Appendix

Euler'e equation, and Aerodynamic drag


Euler's formula for the buckling of a thin strut under axial load can be found in an engineering handbook, such as R.J. Roark, Formulas for Stress and Strain (McGraw Hill, 1954), in a number of variations to allow for different conditions of loading. Since the arrow is not held stiffly at either end, the version we require is that for a strut 'pin jointed at each end and subjected to both a point load P at one end and a distributed load p along its length L' for which the critical load is

Pcrit=(((pi^2)EI)/(L^2))-0.5pL......................(1)

where EI is an expression for the stiffness of the shaft, E being Young's modulus of elasicity for the material, and I the second moment of area of are of its cross section. Since Archers prefer to measure stiffness in terms of deflection under a sideways load, EI can be replaced using the standard formula

y=((W*S^3)/(48EI))......................(2)

Where y is the deflection caused by a load W in a standard spine test, and S is the distance between the supports. The first equation is therefore rewritten as

Pcrit+0.5 pL = ((pi^2)C)/(yL^2)......................(3)

When the arrow is being launched, the loads P and pL are produced by the inertia of the head and the shaft respectively, and equal to the product of their mass multiplied by the acceleration, i.e.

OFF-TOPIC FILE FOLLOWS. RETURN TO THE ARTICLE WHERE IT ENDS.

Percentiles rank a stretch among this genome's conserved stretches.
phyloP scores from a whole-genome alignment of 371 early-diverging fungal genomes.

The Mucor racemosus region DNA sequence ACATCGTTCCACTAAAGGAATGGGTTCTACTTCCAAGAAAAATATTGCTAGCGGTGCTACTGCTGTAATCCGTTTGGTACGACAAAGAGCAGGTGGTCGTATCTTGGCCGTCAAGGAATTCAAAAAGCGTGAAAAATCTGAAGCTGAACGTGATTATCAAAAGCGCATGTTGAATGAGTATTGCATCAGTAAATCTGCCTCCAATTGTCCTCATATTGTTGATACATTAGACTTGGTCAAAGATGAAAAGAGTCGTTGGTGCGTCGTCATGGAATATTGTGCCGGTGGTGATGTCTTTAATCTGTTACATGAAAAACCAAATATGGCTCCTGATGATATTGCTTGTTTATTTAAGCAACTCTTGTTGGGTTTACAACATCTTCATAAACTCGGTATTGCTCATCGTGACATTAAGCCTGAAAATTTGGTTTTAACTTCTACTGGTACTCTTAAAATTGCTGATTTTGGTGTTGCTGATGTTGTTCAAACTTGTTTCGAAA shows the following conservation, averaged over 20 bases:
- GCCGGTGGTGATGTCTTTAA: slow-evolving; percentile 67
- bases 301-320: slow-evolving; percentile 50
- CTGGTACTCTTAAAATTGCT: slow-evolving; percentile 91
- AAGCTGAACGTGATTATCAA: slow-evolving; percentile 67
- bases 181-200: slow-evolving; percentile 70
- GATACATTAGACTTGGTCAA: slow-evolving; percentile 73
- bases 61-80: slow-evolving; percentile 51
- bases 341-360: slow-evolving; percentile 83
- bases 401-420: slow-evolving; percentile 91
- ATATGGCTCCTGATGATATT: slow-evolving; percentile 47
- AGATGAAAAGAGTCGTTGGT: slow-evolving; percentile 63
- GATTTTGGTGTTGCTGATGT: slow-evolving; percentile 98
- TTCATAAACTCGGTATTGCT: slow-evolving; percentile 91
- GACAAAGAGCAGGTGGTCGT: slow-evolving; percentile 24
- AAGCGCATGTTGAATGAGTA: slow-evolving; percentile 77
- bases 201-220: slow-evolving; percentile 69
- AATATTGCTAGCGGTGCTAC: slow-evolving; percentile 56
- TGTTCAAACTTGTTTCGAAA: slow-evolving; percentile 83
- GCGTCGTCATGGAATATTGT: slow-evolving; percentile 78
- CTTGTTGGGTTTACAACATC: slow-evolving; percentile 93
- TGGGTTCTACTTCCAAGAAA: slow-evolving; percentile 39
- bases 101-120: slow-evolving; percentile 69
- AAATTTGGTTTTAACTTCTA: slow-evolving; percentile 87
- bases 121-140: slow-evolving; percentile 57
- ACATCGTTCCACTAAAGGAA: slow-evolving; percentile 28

P + pL=a (M + mL)......................(4)

Where M is the mass of the head, mL is the mass of the shaft and a is the acceleration.

But the acceleration will be

a = f / (M + mL)......................(5)

where F is the force from the string. Hence the equation (3) may be rewritten

Fcrit * ((M + 0.5mL) / (M + mL) = ((pi^2)C)/(yL^2))......................(6)

from which the arrangement in the text follows immediately.

In calculating the effect of aerodynamic drag on the kinetic energy of the arrow, it is handy to express the energy U' remaining after distance S, as a proportion of the initial kinetic energy U0. his follows the usual 'die away curve' which often governs losses of energy, so that

U'=U0 e - ((2KS)/C)

where e = 2.718, C is the ballistic coefficient, and K is a constant depending on temperature, air pressure, and velocity. At arrow velocities K has a value around 000005 where energy is expressed in ft. Lb. and distance in feet. In the S.I. units J & mk is approximately 0.0002.


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